The challenges extend to food production on sea as well. According to the BBVA report: "The populations of some popular species have fallen by as much as 90 percent, and the World Wildlife Foundation estimates that the global fishing fleet is two to three times larger than what the oceans can sustainably support. "
Some big companies have stepped up to help combat overfishing and illegal fishing. Google, for instance, is partnering with two nonprofit organizations to help track and locate illegal fisheries. And Birdseye and McDonald's recently pledged as part of a proactive, industry-led agreement not to use fish caught in fragile arctic marine habitats.
Food waste is a contributor
Even if we fix some of the problems with agriculture and fishing practices, the issue of food waste still looms. The USDA reported that in 2010 a whopping 31 percent of total food produced ($162 billion value) went to waste.
In North America alone, each person wastes around 200-250 pounds of food per year, the BBVA Research report says. Food waste happens in a variety of situations including:
- In the field. If market prices are less than it costs to harvest and transport a crop, a farmer may decide to leave it unharvested and let it rot.
- In stores. Some produce is discarded in stores because of color and appearance.
- In restaurants. Half-eaten meals and untouched baskets of bread go straight into the garbage.
- In homes. Consumers buy more food than they need, and then let it spoil.
It all adds up and results in higher prices and more greenhouse gas emission, says Augustine.
Augustine says reversing these trends won't be easy, but it seems the public is becoming better informed about where their food comes from and how it is produced.
For instance, the BBVA Research report found that 22 percent of the U.S. population purchases organic foods whenever possible, 16 percent only buy locally grown produce, and 24 percent only buy in-season produce, which suggests growing interest and concern about how food is grown and produced.
And those numbers are likely to increase, thanks to the Millennial population, says Kristin Nikodemski, the brains behind The Dirt on the Dirt, an online community of organic gardeners.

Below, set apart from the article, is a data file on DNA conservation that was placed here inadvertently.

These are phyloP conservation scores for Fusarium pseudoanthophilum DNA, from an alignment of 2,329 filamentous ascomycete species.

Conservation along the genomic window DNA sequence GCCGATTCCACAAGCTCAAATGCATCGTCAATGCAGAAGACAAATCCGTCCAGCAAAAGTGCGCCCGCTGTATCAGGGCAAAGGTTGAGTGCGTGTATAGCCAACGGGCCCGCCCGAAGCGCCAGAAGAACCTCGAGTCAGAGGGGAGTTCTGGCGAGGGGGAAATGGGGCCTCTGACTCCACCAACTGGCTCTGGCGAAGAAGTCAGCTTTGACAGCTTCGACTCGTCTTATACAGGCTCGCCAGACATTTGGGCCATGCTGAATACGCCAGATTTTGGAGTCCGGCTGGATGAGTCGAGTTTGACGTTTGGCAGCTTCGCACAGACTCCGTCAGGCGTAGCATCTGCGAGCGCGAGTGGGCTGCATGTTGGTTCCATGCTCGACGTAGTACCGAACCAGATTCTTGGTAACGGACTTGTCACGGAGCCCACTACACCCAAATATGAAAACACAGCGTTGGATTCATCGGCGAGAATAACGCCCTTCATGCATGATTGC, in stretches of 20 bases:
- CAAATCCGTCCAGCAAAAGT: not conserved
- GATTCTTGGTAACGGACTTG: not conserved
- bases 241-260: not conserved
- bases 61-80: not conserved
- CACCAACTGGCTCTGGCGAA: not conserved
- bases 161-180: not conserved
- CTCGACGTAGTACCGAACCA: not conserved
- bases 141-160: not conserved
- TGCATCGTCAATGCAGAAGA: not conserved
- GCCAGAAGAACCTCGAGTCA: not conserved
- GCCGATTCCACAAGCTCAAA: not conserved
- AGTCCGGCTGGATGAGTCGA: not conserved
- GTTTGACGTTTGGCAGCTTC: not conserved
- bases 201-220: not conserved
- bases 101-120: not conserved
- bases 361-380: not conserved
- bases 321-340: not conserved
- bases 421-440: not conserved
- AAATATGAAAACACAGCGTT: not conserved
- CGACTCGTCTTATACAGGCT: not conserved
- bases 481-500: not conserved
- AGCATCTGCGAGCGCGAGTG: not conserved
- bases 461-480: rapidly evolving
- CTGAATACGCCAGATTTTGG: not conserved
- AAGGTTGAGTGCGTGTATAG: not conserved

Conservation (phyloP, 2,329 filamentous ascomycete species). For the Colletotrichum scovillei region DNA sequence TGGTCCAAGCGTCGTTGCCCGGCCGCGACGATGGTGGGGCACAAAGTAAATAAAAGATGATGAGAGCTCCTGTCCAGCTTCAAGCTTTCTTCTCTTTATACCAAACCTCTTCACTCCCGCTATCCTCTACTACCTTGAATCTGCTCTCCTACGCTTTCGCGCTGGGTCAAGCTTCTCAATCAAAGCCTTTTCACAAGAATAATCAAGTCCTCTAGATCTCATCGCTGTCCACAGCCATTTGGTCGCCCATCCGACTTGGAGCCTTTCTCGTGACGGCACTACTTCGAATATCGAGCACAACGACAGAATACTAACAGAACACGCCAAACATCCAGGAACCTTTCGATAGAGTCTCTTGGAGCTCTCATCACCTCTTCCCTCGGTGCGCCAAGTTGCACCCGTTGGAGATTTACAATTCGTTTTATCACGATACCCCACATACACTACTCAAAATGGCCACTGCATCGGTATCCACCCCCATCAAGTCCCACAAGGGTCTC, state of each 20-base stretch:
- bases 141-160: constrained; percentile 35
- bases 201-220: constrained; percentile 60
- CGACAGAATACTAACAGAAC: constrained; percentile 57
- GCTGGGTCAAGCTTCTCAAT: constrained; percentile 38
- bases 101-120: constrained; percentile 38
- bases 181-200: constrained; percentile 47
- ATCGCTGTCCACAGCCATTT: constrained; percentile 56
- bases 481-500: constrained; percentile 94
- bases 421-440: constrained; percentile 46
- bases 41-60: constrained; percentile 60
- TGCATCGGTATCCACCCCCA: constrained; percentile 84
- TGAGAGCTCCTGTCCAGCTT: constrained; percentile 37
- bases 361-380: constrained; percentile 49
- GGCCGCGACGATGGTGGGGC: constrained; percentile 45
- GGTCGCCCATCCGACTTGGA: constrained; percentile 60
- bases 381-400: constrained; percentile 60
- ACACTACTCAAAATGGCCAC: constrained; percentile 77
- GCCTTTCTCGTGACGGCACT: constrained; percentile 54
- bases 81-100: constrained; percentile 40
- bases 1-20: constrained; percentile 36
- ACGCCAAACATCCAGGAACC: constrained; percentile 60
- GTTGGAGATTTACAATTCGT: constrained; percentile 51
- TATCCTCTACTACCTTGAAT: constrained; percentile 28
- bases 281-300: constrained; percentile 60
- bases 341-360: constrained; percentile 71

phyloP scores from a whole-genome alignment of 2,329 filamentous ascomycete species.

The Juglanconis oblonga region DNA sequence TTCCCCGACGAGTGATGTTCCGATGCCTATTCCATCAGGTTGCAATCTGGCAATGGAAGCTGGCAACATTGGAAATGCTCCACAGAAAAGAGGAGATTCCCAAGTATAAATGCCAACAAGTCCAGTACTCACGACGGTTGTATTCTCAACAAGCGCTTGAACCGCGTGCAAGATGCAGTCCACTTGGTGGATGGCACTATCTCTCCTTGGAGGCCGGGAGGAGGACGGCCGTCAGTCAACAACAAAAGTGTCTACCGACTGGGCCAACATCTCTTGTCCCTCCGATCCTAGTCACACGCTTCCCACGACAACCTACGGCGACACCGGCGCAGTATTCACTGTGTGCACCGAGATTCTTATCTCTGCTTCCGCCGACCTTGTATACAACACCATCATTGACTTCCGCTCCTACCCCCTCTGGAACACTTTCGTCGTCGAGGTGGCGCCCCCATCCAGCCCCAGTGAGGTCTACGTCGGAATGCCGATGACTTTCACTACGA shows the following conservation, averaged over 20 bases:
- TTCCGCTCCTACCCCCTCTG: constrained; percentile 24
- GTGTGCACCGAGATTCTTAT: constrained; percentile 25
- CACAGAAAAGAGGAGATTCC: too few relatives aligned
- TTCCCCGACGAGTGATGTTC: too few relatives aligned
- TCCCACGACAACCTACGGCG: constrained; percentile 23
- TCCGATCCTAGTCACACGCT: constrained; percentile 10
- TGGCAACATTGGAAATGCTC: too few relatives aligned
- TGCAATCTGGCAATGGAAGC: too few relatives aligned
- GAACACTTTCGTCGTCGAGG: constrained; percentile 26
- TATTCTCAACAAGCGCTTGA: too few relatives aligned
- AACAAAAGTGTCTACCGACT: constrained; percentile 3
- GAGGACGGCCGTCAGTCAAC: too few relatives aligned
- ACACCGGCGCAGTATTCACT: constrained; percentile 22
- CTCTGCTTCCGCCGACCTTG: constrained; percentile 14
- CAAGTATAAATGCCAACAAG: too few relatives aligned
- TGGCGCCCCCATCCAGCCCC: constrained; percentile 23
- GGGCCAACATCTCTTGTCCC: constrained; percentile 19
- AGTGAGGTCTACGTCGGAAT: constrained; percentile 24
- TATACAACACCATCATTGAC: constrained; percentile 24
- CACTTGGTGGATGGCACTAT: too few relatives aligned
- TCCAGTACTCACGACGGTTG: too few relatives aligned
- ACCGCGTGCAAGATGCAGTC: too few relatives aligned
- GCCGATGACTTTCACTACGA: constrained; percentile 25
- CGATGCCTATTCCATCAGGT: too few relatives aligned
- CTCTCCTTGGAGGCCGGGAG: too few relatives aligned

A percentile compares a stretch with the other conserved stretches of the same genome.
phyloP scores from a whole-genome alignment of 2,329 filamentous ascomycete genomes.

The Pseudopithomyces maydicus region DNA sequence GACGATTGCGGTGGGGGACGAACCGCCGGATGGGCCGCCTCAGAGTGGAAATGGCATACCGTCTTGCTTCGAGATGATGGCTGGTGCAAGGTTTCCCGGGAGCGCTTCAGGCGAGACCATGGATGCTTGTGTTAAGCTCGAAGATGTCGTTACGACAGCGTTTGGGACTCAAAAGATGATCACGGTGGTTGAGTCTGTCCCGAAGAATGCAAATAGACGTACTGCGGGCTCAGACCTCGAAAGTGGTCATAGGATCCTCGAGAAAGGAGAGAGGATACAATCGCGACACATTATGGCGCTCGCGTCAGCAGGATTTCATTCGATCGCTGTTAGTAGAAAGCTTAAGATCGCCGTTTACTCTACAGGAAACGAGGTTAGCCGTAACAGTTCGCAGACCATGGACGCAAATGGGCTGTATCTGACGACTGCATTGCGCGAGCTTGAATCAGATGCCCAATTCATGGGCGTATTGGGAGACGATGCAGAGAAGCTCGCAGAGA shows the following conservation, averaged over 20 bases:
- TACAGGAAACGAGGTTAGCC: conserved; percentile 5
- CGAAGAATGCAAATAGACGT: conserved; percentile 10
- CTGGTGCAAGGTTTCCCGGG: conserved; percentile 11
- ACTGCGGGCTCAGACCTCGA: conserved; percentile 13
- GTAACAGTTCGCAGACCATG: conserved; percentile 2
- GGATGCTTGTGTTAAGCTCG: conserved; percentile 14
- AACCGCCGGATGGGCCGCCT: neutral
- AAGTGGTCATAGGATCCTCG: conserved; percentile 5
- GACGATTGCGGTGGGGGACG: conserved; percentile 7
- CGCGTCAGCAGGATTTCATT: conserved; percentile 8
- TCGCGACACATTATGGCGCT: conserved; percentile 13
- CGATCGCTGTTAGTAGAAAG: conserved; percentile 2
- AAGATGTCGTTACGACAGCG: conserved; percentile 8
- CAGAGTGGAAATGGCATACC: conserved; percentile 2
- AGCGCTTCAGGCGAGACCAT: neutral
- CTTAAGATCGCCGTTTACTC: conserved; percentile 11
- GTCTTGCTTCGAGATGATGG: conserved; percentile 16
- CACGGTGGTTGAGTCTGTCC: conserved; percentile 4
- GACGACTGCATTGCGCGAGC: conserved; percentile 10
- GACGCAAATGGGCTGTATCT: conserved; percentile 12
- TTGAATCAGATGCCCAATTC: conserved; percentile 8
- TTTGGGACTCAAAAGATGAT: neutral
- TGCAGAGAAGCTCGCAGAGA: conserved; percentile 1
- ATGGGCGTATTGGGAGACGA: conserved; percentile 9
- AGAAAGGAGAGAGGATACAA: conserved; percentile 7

“We are finding that Millennials grew up aware of sustainable lifestyles and are more likely to question things when it comes to big agriculture," Nikodemski says. “They are getting more involved and want to know where their food is coming from. It is also interesting that the garden center industry has exploded in the last five years, and food gardening has become one of the fastest growing categories."
According to the National Gardening Association, Millennials increased their spending on food gardening to $1.2 billion in 2013, up from $632 million in 2008. Beyond just Millennials, the association found that food gardening among urban households increased from 7 million in 2008 to 9 million urban households in 2013.
Improvements in AgTech—from aquaponic systems to smart soil sensors to methods to use shipping containers with LED lights for urban farms — are also encouraging.
In 2016, venture capital firms invested $4.6 billion into AgTech research and development efforts, a staggering 400 percent increase from 2013 levels, according to BBVA Research.
“I think about technological change in the agriculture space a lot," says Clark, the professor of agriculture and natural resources at Berea College. “We [the world] are not going to move away from land-based agriculture, and I'm not convinced it is a solution that will feed the world, but I think it will play a bigger role moving forward."
What YOU can do
The average American citizen can do several things to support a move toward widescale sustainable agriculture, including:
- Lobby government officials. Push for dedicated resources to help small farmers. Subsidies for local farmers could help offset costs for them and for consumers, thereby making sustainable food more affordable and accessible.
- Change your diet. As Clark says, “eat lower on the food chain—more grains, fruits and vegetables and less meat. " The meat industry needs grains to feed animals, and land for grazing and generates a substantial amount of greenhouse gas emissions that are accelerating climate change worldwide.
- Plan meals, buy less, and compost leftover food you won't eat. You can also ask for smaller portions at restaurants and donate uneaten food. Says Augustine: "Remember that when you waste food, you aren't just impacting yourself, but everyone else because it impacts prices and the environment. Try to only purchase what you think you will make and eat at home."
- Shop at farmer's markets. Typically the food offered at farmer's markets is seasonal and grown by smaller, family farms, not large industrial farms. (To find farmer's markets close to your home, visit the USDA website for a listing.)
- Plant your own garden. Want to start your own garden at home? Nikodemski recommends starting small with one or two plants, maybe squash or cucumbers. “Those bear a lot of fruit," she says. “Then, consider purchasing high quality soil and taking notes so you can document what works and what doesn't for next time."
Augustine is optimistic that progress can be made with a shift towards sustainable agriculture, even on the smallest scale.
"I think we can feed the world with sustainable agriculture," she says. "It just needs widespread support, and I think that starts on the local level."
Details you need to make a smart decision
Reports prepared by BBVA Research are not offers to sell or solicitations to acquire or dispose of an interest in securities. Estimates made by BBVA Research are subject to change due to economic fluctuations. BBVA does not independently verify or warranty the accuracy of statements made by BBVA Research.